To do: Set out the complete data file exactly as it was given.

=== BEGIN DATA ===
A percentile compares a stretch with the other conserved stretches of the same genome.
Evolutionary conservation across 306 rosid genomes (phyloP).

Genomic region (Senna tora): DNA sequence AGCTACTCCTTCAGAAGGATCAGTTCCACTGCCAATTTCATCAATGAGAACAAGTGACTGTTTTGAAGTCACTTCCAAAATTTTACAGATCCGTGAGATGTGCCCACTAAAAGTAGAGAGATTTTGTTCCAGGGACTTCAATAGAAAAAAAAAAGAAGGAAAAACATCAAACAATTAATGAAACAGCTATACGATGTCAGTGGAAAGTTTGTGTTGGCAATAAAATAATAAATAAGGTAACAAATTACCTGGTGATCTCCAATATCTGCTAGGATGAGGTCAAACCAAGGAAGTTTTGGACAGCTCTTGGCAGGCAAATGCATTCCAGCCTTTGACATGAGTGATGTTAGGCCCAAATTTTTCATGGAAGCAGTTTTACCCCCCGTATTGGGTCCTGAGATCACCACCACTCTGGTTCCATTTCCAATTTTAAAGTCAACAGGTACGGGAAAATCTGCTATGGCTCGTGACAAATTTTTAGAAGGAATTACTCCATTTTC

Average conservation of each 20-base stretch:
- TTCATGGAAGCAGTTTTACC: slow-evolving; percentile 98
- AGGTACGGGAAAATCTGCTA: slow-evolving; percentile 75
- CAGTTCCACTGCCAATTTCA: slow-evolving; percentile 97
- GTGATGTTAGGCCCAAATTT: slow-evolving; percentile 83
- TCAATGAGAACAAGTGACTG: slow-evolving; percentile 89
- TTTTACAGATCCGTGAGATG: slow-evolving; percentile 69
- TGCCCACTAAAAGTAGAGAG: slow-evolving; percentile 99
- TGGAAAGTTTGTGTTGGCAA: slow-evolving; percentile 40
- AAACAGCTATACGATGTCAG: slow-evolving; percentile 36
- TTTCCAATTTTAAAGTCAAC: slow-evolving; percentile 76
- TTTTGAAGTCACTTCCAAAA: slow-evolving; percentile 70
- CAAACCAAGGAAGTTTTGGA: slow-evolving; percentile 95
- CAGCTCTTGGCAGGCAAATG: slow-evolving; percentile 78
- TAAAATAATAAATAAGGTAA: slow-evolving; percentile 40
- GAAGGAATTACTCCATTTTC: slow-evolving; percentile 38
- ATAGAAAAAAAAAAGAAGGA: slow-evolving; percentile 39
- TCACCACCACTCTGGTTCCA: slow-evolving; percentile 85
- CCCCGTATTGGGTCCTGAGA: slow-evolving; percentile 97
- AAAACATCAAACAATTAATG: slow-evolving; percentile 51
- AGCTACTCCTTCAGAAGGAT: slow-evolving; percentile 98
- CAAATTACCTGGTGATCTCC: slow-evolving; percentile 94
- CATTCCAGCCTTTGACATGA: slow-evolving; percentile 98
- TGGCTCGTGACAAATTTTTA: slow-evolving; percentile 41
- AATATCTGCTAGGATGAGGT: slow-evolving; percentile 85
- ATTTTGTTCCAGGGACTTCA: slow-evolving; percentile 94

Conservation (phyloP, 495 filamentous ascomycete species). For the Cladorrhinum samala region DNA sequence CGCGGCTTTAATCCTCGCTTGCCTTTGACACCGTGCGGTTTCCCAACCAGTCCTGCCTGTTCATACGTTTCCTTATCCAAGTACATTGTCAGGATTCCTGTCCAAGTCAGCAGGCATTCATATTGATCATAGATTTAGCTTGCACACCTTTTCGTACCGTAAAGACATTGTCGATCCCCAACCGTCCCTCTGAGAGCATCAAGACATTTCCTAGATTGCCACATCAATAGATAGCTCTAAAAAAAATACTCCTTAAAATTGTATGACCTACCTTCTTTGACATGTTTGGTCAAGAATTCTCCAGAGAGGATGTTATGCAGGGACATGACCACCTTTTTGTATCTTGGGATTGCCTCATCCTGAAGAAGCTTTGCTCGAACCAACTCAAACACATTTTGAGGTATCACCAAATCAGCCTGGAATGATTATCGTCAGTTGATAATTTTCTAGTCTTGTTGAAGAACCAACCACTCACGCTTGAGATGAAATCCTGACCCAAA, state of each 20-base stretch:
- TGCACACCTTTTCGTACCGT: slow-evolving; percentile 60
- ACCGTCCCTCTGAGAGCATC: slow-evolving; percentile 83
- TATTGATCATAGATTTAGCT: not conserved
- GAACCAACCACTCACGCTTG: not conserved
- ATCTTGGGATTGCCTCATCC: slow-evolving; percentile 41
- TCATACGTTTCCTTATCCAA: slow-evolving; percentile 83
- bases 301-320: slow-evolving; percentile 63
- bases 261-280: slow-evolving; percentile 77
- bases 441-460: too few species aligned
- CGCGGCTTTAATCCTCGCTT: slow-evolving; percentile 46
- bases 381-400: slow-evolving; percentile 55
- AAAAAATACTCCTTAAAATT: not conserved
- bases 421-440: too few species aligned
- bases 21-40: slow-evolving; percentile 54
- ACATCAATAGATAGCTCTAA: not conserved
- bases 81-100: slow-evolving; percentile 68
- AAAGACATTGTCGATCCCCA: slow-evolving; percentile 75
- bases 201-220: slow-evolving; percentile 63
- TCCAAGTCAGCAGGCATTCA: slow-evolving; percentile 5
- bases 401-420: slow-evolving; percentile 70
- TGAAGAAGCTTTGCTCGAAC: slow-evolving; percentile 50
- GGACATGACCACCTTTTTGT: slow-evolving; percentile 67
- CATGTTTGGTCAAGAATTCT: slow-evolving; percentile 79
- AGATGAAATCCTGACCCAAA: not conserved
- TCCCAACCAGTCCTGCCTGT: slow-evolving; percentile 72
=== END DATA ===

A percentile compares a stretch with the other conserved stretches of the same genome.
Evolutionary conservation across 306 rosid genomes (phyloP).

Genomic region (Senna tora): DNA sequence AGCTACTCCTTCAGAAGGATCAGTTCCACTGCCAATTTCATCAATGAGAACAAGTGACTGTTTTGAAGTCACTTCCAAAATTTTACAGATCCGTGAGATGTGCCCACTAAAAGTAGAGAGATTTTGTTCCAGGGACTTCAATAGAAAAAAAAAAGAAGGAAAAACATCAAACAATTAATGAAACAGCTATACGATGTCAGTGGAAAGTTTGTGTTGGCAATAAAATAATAAATAAGGTAACAAATTACCTGGTGATCTCCAATATCTGCTAGGATGAGGTCAAACCAAGGAAGTTTTGGACAGCTCTTGGCAGGCAAATGCATTCCAGCCTTTGACATGAGTGATGTTAGGCCCAAATTTTTCATGGAAGCAGTTTTACCCCCCGTATTGGGTCCTGAGATCACCACCACTCTGGTTCCATTTCCAATTTTAAAGTCAACAGGTACGGGAAAATCTGCTATGGCTCGTGACAAATTTTTAGAAGGAATTACTCCATTTTC

Average conservation of each 20-base stretch:
- TTCATGGAAGCAGTTTTACC: slow-evolving; percentile 98
- AGGTACGGGAAAATCTGCTA: slow-evolving; percentile 75
- CAGTTCCACTGCCAATTTCA: slow-evolving; percentile 97
- GTGATGTTAGGCCCAAATTT: slow-evolving; percentile 83
- TCAATGAGAACAAGTGACTG: slow-evolving; percentile 89
- TTTTACAGATCCGTGAGATG: slow-evolving; percentile 69
- TGCCCACTAAAAGTAGAGAG: slow-evolving; percentile 99
- TGGAAAGTTTGTGTTGGCAA: slow-evolving; percentile 40
- AAACAGCTATACGATGTCAG: slow-evolving; percentile 36
- TTTCCAATTTTAAAGTCAAC: slow-evolving; percentile 76
- TTTTGAAGTCACTTCCAAAA: slow-evolving; percentile 70
- CAAACCAAGGAAGTTTTGGA: slow-evolving; percentile 95
- CAGCTCTTGGCAGGCAAATG: slow-evolving; percentile 78
- TAAAATAATAAATAAGGTAA: slow-evolving; percentile 40
- GAAGGAATTACTCCATTTTC: slow-evolving; percentile 38
- ATAGAAAAAAAAAAGAAGGA: slow-evolving; percentile 39
- TCACCACCACTCTGGTTCCA: slow-evolving; percentile 85
- CCCCGTATTGGGTCCTGAGA: slow-evolving; percentile 97
- AAAACATCAAACAATTAATG: slow-evolving; percentile 51
- AGCTACTCCTTCAGAAGGAT: slow-evolving; percentile 98
- CAAATTACCTGGTGATCTCC: slow-evolving; percentile 94
- CATTCCAGCCTTTGACATGA: slow-evolving; percentile 98
- TGGCTCGTGACAAATTTTTA: slow-evolving; percentile 41
- AATATCTGCTAGGATGAGGT: slow-evolving; percentile 85
- ATTTTGTTCCAGGGACTTCA: slow-evolving; percentile 94

Conservation (phyloP, 495 filamentous ascomycete species). For the Cladorrhinum samala region DNA sequence CGCGGCTTTAATCCTCGCTTGCCTTTGACACCGTGCGGTTTCCCAACCAGTCCTGCCTGTTCATACGTTTCCTTATCCAAGTACATTGTCAGGATTCCTGTCCAAGTCAGCAGGCATTCATATTGATCATAGATTTAGCTTGCACACCTTTTCGTACCGTAAAGACATTGTCGATCCCCAACCGTCCCTCTGAGAGCATCAAGACATTTCCTAGATTGCCACATCAATAGATAGCTCTAAAAAAAATACTCCTTAAAATTGTATGACCTACCTTCTTTGACATGTTTGGTCAAGAATTCTCCAGAGAGGATGTTATGCAGGGACATGACCACCTTTTTGTATCTTGGGATTGCCTCATCCTGAAGAAGCTTTGCTCGAACCAACTCAAACACATTTTGAGGTATCACCAAATCAGCCTGGAATGATTATCGTCAGTTGATAATTTTCTAGTCTTGTTGAAGAACCAACCACTCACGCTTGAGATGAAATCCTGACCCAAA, state of each 20-base stretch:
- TGCACACCTTTTCGTACCGT: slow-evolving; percentile 60
- ACCGTCCCTCTGAGAGCATC: slow-evolving; percentile 83
- TATTGATCATAGATTTAGCT: not conserved
- GAACCAACCACTCACGCTTG: not conserved
- ATCTTGGGATTGCCTCATCC: slow-evolving; percentile 41
- TCATACGTTTCCTTATCCAA: slow-evolving; percentile 83
- bases 301-320: slow-evolving; percentile 63
- bases 261-280: slow-evolving; percentile 77
- bases 441-460: too few species aligned
- CGCGGCTTTAATCCTCGCTT: slow-evolving; percentile 46
- bases 381-400: slow-evolving; percentile 55
- AAAAAATACTCCTTAAAATT: not conserved
- bases 421-440: too few species aligned
- bases 21-40: slow-evolving; percentile 54
- ACATCAATAGATAGCTCTAA: not conserved
- bases 81-100: slow-evolving; percentile 68
- AAAGACATTGTCGATCCCCA: slow-evolving; percentile 75
- bases 201-220: slow-evolving; percentile 63
- TCCAAGTCAGCAGGCATTCA: slow-evolving; percentile 5
- bases 401-420: slow-evolving; percentile 70
- TGAAGAAGCTTTGCTCGAAC: slow-evolving; percentile 50
- GGACATGACCACCTTTTTGT: slow-evolving; percentile 67
- CATGTTTGGTCAAGAATTCT: slow-evolving; percentile 79
- AGATGAAATCCTGACCCAAA: not conserved
- TCCCAACCAGTCCTGCCTGT: slow-evolving; percentile 72